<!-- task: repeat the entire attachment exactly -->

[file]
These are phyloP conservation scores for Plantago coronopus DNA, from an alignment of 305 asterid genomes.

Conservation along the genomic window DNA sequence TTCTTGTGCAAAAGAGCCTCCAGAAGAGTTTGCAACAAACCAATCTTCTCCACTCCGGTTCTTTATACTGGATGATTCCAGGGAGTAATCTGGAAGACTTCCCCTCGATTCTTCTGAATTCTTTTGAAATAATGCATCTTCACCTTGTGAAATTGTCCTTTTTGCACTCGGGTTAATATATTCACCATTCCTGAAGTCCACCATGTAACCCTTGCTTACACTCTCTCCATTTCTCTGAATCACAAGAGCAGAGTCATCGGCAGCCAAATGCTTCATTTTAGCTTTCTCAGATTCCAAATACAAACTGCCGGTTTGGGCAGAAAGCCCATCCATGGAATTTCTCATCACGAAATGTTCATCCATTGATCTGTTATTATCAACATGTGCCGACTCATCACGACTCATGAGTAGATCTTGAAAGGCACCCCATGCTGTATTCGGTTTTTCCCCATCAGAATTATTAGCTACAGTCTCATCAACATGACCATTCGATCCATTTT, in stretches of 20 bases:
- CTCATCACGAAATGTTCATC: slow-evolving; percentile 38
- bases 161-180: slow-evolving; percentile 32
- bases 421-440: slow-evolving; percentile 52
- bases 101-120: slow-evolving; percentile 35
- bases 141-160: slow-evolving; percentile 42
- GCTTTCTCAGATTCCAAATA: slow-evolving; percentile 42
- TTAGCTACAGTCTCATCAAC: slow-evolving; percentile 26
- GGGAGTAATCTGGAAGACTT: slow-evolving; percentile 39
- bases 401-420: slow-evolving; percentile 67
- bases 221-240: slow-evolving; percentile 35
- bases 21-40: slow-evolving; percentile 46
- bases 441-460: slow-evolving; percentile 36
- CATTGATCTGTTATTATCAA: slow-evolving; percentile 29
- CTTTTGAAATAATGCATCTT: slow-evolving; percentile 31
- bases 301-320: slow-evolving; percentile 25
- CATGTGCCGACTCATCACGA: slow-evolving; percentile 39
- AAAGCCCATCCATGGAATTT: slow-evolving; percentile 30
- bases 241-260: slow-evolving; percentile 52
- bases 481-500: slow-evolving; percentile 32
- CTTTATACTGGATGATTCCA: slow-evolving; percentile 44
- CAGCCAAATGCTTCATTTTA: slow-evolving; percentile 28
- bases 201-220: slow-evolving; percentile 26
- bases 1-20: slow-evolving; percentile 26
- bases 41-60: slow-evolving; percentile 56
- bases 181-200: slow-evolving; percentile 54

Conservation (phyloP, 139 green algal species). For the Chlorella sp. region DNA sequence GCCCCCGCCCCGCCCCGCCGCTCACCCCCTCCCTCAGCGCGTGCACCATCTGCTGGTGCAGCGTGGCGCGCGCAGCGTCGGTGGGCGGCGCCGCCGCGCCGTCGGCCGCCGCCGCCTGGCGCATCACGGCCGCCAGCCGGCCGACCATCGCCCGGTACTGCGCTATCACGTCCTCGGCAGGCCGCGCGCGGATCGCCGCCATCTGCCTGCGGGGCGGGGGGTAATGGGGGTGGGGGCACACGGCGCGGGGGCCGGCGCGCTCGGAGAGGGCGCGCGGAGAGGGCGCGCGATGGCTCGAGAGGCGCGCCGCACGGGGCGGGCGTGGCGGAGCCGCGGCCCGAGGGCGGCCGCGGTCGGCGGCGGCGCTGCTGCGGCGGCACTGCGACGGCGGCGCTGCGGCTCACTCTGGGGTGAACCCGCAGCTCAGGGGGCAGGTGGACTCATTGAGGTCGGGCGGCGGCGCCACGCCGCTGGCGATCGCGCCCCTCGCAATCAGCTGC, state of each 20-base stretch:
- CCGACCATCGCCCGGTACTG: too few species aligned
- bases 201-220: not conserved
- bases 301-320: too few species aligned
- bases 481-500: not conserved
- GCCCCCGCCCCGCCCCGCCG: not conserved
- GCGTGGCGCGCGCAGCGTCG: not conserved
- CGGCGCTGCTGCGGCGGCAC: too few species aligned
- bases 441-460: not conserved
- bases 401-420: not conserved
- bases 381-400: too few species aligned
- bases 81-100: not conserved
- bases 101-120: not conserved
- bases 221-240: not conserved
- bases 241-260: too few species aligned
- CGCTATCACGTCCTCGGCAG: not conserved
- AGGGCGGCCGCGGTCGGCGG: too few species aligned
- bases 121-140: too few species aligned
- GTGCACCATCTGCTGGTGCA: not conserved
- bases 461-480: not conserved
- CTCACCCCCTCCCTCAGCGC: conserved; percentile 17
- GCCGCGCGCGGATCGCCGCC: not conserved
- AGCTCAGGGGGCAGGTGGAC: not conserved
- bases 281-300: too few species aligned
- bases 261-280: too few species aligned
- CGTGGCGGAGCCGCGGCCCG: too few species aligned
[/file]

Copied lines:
These are phyloP conservation scores for Plantago coronopus DNA, from an alignment of 305 asterid genomes.

Conservation along the genomic window DNA sequence TTCTTGTGCAAAAGAGCCTCCAGAAGAGTTTGCAACAAACCAATCTTCTCCACTCCGGTTCTTTATACTGGATGATTCCAGGGAGTAATCTGGAAGACTTCCCCTCGATTCTTCTGAATTCTTTTGAAATAATGCATCTTCACCTTGTGAAATTGTCCTTTTTGCACTCGGGTTAATATATTCACCATTCCTGAAGTCCACCATGTAACCCTTGCTTACACTCTCTCCATTTCTCTGAATCACAAGAGCAGAGTCATCGGCAGCCAAATGCTTCATTTTAGCTTTCTCAGATTCCAAATACAAACTGCCGGTTTGGGCAGAAAGCCCATCCATGGAATTTCTCATCACGAAATGTTCATCCATTGATCTGTTATTATCAACATGTGCCGACTCATCACGACTCATGAGTAGATCTTGAAAGGCACCCCATGCTGTATTCGGTTTTTCCCCATCAGAATTATTAGCTACAGTCTCATCAACATGACCATTCGATCCATTTT, in stretches of 20 bases:
- CTCATCACGAAATGTTCATC: slow-evolving; percentile 38
- bases 161-180: slow-evolving; percentile 32
- bases 421-440: slow-evolving; percentile 52
- bases 101-120: slow-evolving; percentile 35
- bases 141-160: slow-evolving; percentile 42
- GCTTTCTCAGATTCCAAATA: slow-evolving; percentile 42
- TTAGCTACAGTCTCATCAAC: slow-evolving; percentile 26
- GGGAGTAATCTGGAAGACTT: slow-evolving; percentile 39
- bases 401-420: slow-evolving; percentile 67
- bases 221-240: slow-evolving; percentile 35
- bases 21-40: slow-evolving; percentile 46
- bases 441-460: slow-evolving; percentile 36
- CATTGATCTGTTATTATCAA: slow-evolving; percentile 29
- CTTTTGAAATAATGCATCTT: slow-evolving; percentile 31
- bases 301-320: slow-evolving; percentile 25
- CATGTGCCGACTCATCACGA: slow-evolving; percentile 39
- AAAGCCCATCCATGGAATTT: slow-evolving; percentile 30
- bases 241-260: slow-evolving; percentile 52
- bases 481-500: slow-evolving; percentile 32
- CTTTATACTGGATGATTCCA: slow-evolving; percentile 44
- CAGCCAAATGCTTCATTTTA: slow-evolving; percentile 28
- bases 201-220: slow-evolving; percentile 26
- bases 1-20: slow-evolving; percentile 26
- bases 41-60: slow-evolving; percentile 56
- bases 181-200: slow-evolving; percentile 54

Conservation (phyloP, 139 green algal species). For the Chlorella sp. region DNA sequence GCCCCCGCCCCGCCCCGCCGCTCACCCCCTCCCTCAGCGCGTGCACCATCTGCTGGTGCAGCGTGGCGCGCGCAGCGTCGGTGGGCGGCGCCGCCGCGCCGTCGGCCGCCGCCGCCTGGCGCATCACGGCCGCCAGCCGGCCGACCATCGCCCGGTACTGCGCTATCACGTCCTCGGCAGGCCGCGCGCGGATCGCCGCCATCTGCCTGCGGGGCGGGGGGTAATGGGGGTGGGGGCACACGGCGCGGGGGCCGGCGCGCTCGGAGAGGGCGCGCGGAGAGGGCGCGCGATGGCTCGAGAGGCGCGCCGCACGGGGCGGGCGTGGCGGAGCCGCGGCCCGAGGGCGGCCGCGGTCGGCGGCGGCGCTGCTGCGGCGGCACTGCGACGGCGGCGCTGCGGCTCACTCTGGGGTGAACCCGCAGCTCAGGGGGCAGGTGGACTCATTGAGGTCGGGCGGCGGCGCCACGCCGCTGGCGATCGCGCCCCTCGCAATCAGCTGC, state of each 20-base stretch:
- CCGACCATCGCCCGGTACTG: too few species aligned
- bases 201-220: not conserved
- bases 301-320: too few species aligned
- bases 481-500: not conserved
- GCCCCCGCCCCGCCCCGCCG: not conserved
- GCGTGGCGCGCGCAGCGTCG: not conserved
- CGGCGCTGCTGCGGCGGCAC: too few species aligned
- bases 441-460: not conserved
- bases 401-420: not conserved
- bases 381-400: too few species aligned
- bases 81-100: not conserved
- bases 101-120: not conserved
- bases 221-240: not conserved
- bases 241-260: too few species aligned
- CGCTATCACGTCCTCGGCAG: not conserved
- AGGGCGGCCGCGGTCGGCGG: too few species aligned
- bases 121-140: too few species aligned
- GTGCACCATCTGCTGGTGCA: not conserved
- bases 461-480: not conserved
- CTCACCCCCTCCCTCAGCGC: conserved; percentile 17
- GCCGCGCGCGGATCGCCGCC: not conserved
- AGCTCAGGGGGCAGGTGGAC: not conserved
- bases 281-300: too few species aligned
- bases 261-280: too few species aligned
- CGTGGCGGAGCCGCGGCCCG: too few species aligned